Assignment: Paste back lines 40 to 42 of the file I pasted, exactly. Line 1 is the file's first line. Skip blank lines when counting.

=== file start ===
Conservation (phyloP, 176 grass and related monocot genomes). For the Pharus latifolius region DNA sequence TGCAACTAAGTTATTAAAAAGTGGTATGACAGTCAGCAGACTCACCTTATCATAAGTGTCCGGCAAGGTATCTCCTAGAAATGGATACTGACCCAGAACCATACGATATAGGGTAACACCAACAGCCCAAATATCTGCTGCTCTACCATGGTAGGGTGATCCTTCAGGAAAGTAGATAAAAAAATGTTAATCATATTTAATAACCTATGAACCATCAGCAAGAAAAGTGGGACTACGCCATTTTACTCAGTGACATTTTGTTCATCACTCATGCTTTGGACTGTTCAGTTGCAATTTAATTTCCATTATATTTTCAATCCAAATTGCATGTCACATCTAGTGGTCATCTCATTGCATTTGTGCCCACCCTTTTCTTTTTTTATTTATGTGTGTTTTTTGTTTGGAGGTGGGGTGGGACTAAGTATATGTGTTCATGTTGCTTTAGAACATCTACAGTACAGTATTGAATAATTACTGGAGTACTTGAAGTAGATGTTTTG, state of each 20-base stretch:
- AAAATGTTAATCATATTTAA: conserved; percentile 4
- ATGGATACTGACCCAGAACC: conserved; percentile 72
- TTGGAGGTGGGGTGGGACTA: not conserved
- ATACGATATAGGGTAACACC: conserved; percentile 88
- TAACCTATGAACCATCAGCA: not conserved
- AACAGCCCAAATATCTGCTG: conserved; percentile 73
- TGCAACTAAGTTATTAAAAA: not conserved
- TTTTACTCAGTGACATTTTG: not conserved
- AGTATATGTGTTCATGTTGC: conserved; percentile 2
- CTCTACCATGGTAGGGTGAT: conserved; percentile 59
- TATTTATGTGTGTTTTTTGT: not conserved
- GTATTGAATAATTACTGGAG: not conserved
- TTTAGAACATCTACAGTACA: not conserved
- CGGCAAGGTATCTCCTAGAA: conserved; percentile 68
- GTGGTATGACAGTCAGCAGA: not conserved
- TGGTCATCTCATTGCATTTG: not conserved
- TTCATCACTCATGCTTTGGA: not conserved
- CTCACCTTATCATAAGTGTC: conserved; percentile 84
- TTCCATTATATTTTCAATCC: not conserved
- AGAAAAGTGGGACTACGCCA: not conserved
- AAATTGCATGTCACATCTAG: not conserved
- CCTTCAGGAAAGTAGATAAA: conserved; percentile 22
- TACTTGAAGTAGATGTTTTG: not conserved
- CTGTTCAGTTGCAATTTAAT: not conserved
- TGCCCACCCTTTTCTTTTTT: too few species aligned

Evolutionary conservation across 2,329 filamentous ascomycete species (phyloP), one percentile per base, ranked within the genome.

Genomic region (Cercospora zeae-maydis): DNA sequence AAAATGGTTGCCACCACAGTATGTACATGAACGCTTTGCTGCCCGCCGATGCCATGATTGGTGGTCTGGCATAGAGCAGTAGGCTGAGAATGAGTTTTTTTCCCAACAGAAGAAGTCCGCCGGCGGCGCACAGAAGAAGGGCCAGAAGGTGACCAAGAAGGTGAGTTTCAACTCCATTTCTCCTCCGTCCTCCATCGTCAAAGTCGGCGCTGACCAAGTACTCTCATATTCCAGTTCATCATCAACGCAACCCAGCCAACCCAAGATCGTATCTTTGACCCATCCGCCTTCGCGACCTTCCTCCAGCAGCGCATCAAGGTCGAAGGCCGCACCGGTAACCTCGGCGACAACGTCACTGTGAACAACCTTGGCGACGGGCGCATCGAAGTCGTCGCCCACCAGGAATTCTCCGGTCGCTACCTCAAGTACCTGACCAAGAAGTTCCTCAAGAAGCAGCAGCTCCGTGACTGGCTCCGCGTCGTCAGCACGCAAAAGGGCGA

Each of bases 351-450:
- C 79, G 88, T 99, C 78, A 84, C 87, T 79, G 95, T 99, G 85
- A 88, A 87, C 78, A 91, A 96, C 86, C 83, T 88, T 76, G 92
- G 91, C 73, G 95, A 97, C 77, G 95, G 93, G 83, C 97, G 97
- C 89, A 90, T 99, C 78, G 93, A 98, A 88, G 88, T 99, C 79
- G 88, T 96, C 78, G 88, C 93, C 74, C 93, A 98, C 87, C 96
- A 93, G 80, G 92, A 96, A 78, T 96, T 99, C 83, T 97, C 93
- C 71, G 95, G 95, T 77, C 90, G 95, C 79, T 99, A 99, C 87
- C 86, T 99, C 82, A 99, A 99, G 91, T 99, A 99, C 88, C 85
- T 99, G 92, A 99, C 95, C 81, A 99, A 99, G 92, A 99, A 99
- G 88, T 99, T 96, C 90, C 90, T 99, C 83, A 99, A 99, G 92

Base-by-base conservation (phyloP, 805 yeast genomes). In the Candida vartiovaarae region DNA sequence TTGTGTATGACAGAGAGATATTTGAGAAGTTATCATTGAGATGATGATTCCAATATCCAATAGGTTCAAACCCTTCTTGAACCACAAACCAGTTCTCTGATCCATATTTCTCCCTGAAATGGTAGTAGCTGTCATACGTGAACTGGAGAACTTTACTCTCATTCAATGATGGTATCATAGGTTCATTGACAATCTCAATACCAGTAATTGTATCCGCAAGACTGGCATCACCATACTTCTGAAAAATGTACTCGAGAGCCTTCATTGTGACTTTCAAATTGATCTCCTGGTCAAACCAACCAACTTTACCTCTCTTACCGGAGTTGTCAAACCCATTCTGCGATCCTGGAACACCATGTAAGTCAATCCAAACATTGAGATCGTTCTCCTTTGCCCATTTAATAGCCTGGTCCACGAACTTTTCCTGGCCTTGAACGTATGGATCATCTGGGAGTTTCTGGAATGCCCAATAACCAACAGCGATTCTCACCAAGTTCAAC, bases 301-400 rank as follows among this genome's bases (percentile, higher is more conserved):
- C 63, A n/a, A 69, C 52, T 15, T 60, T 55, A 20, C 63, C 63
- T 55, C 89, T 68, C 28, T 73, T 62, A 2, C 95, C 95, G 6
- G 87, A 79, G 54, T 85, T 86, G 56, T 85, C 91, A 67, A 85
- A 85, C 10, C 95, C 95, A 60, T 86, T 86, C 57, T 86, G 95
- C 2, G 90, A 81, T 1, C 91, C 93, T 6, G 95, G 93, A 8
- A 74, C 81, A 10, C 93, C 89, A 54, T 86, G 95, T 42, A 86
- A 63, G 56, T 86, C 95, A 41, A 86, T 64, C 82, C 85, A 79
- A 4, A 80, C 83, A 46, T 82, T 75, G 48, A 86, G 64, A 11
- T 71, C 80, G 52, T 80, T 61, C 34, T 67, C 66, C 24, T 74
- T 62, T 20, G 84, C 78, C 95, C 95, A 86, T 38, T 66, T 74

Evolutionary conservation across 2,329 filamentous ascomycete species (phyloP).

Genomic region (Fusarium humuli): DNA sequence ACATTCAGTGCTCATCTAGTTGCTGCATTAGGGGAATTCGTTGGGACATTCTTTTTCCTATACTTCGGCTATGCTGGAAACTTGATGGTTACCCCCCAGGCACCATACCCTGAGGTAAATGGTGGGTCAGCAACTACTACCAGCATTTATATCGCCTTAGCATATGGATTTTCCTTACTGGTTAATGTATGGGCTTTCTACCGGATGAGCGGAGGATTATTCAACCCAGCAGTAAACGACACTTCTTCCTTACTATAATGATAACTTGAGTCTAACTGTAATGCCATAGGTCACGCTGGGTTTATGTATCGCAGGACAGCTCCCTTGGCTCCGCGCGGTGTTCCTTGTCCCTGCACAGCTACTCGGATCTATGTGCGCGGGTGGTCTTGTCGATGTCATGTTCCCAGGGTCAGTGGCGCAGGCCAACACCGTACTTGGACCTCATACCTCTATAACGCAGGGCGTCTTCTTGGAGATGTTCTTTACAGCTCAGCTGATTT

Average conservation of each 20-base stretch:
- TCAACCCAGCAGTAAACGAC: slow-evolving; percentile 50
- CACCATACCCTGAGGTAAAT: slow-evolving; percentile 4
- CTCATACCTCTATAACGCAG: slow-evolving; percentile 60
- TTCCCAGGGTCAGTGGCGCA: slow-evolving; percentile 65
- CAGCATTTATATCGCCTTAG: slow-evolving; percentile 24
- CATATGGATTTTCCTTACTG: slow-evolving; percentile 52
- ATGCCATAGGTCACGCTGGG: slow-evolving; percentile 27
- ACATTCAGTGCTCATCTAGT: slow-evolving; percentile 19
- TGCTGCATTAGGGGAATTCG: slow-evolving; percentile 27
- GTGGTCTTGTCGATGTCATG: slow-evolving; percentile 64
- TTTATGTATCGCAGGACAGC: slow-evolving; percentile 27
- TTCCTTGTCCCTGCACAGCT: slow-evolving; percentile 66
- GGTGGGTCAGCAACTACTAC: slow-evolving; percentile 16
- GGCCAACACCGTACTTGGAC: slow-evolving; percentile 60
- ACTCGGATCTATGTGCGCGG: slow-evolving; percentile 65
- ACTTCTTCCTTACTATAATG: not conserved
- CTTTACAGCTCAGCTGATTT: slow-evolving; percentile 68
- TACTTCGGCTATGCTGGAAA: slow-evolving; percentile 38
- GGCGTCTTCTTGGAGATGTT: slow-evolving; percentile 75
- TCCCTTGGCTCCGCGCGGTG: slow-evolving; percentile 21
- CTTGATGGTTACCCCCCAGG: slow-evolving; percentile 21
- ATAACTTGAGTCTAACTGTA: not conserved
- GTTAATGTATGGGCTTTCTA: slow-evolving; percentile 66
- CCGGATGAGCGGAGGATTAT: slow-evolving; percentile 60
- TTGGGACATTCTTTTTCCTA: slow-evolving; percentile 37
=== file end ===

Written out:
Base-by-base conservation (phyloP, 805 yeast genomes). In the Candida vartiovaarae region DNA sequence TTGTGTATGACAGAGAGATATTTGAGAAGTTATCATTGAGATGATGATTCCAATATCCAATAGGTTCAAACCCTTCTTGAACCACAAACCAGTTCTCTGATCCATATTTCTCCCTGAAATGGTAGTAGCTGTCATACGTGAACTGGAGAACTTTACTCTCATTCAATGATGGTATCATAGGTTCATTGACAATCTCAATACCAGTAATTGTATCCGCAAGACTGGCATCACCATACTTCTGAAAAATGTACTCGAGAGCCTTCATTGTGACTTTCAAATTGATCTCCTGGTCAAACCAACCAACTTTACCTCTCTTACCGGAGTTGTCAAACCCATTCTGCGATCCTGGAACACCATGTAAGTCAATCCAAACATTGAGATCGTTCTCCTTTGCCCATTTAATAGCCTGGTCCACGAACTTTTCCTGGCCTTGAACGTATGGATCATCTGGGAGTTTCTGGAATGCCCAATAACCAACAGCGATTCTCACCAAGTTCAAC, bases 301-400 rank as follows among this genome's bases (percentile, higher is more conserved):
- C 63, A n/a, A 69, C 52, T 15, T 60, T 55, A 20, C 63, C 63
- T 55, C 89, T 68, C 28, T 73, T 62, A 2, C 95, C 95, G 6